Friday, December 11, 2009

1 Frozen tear..

I know it sounds cheezy but its true.  Today I rode my bike to school and arrived to find that one of my tears (that come because the air is so cold) had frozen on my face.  Its that Cold!!!!.  The weather has been clear and beautiful here but so cold.  The high every day has been around 35 and the lows have wavered around 5-12 degrees. But I have committed to riding my bike as much as possible, so frozen tear be damned!  I can handle it.  

I don't believe that I have ever lived in a place this cold, although I know the whole nation is pretty cold right now.

This is a picture collage I just learned to make.  expect more.

This entry is actually meant to be about a topic that is hot on the public forum here in Portland and other big cities as well:  Gentrification. 

Its an interesting concept that defines the process of socio-cultural change in an area that is usually urban.  It is usually fueled by rising housing prices and services that cause lower income folks to have to move.  My friend Jeff asked me if it just had to do with whites pushing black people out, and its not that simple, but usually it has to do with a minority group being forced to move out of an area because a dominant, more affluent group has moved in.  What it creates is a division or economical segregation in a community.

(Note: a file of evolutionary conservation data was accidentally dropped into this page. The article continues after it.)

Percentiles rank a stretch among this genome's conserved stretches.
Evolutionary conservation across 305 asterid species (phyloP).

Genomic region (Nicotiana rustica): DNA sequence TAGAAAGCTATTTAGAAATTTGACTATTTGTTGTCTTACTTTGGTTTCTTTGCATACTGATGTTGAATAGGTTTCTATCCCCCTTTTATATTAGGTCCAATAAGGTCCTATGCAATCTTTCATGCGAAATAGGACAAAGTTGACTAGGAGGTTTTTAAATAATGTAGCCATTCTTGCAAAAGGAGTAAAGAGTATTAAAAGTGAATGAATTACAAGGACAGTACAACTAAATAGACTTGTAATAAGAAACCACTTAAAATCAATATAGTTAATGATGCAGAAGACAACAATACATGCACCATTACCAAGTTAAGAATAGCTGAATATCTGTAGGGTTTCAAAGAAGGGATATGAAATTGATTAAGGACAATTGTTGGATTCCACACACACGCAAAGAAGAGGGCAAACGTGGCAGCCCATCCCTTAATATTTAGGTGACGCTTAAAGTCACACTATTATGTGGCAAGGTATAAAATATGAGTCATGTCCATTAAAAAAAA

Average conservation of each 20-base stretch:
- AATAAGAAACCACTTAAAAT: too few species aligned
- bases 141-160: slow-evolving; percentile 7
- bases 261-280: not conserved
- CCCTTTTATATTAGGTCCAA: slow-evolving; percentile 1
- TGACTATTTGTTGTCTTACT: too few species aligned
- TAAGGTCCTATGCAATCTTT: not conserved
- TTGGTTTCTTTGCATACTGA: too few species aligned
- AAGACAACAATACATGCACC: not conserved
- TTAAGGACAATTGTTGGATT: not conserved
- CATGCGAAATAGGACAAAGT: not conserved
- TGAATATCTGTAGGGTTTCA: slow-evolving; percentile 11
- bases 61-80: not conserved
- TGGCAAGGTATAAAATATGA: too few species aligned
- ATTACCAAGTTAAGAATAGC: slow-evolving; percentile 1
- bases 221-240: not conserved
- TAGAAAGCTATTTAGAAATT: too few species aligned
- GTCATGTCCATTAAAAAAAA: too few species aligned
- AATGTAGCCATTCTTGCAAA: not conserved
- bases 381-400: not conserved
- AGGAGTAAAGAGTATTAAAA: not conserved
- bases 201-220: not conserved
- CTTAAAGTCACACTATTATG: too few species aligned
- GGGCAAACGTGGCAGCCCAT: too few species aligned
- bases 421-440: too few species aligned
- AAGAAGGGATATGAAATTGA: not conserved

Its something that is happening in Portland and in San Francisco and I find it very interesting and actually difficult to have a strong opinion about. 

As I have mentioned, Portland is made up of these wonderful little communities and neighborhoods, but what makes these communities great is the art, the coffee, the shops, the restaurants, and of course the people.  but when all of these great, expensive, amenities move in, people are forced to move out.  And the cultural makeup of the neighborhood changes. 

As much as I love these neighborhoods and believe that some of the communities are safer and possibly more accessible because of the development, they are scaring and changing the urban population of Portland.  All of us wonderful art-loving, coffee drinking, liberal, white people are pushing others out.  And diversity in places like Portland and San Francisco is changing.  

I am still learning about what all this means, but when I watched one of my favorite Hispanic, poor, students leave the school for a cheaper neighborhood east of Portland, I was affected.  Myself, a privileged, educated person has inadvertently pushed this little student out of the urban portion of Portland.  Should I feel bad?  I don't know.  Should I be aware?  Yes absolutely.  Should cities remain the way they always have been?  probably not.  But cultural diversity makes this city and this country beautiful. 


listening to